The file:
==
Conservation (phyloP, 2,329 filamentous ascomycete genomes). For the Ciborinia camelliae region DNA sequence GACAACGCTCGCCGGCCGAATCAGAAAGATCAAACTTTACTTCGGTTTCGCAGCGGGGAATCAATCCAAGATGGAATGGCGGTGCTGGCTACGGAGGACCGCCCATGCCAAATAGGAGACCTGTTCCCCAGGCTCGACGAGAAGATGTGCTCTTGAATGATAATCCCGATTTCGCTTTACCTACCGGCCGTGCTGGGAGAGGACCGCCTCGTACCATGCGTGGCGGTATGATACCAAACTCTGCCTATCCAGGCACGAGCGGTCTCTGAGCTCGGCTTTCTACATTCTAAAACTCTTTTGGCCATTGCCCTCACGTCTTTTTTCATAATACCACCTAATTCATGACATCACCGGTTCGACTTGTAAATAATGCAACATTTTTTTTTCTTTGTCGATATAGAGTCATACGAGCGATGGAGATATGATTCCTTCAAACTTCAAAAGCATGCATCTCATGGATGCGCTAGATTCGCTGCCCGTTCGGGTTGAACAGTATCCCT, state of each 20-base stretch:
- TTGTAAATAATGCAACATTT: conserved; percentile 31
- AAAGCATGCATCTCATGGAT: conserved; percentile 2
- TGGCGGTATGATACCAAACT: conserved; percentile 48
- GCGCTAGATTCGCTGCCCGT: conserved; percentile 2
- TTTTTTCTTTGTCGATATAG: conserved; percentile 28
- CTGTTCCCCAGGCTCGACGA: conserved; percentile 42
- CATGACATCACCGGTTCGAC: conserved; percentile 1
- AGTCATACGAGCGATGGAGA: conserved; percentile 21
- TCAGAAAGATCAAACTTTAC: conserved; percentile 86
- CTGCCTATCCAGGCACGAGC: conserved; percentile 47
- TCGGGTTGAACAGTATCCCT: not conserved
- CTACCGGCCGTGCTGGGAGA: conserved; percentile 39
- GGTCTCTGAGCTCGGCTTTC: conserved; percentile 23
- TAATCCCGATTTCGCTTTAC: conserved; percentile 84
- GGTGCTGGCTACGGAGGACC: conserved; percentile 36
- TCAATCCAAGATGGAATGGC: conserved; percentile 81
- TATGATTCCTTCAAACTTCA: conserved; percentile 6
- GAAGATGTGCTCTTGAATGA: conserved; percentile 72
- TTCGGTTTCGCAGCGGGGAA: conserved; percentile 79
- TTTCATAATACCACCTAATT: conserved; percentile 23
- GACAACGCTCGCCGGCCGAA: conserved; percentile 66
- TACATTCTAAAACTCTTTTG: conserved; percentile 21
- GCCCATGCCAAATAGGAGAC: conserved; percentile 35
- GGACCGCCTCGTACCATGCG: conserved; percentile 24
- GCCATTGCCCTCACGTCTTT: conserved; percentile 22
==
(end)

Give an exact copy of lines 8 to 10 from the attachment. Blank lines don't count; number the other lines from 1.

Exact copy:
- CATGACATCACCGGTTCGAC: conserved; percentile 1
- AGTCATACGAGCGATGGAGA: conserved; percentile 21
- TCAGAAAGATCAAACTTTAC: conserved; percentile 86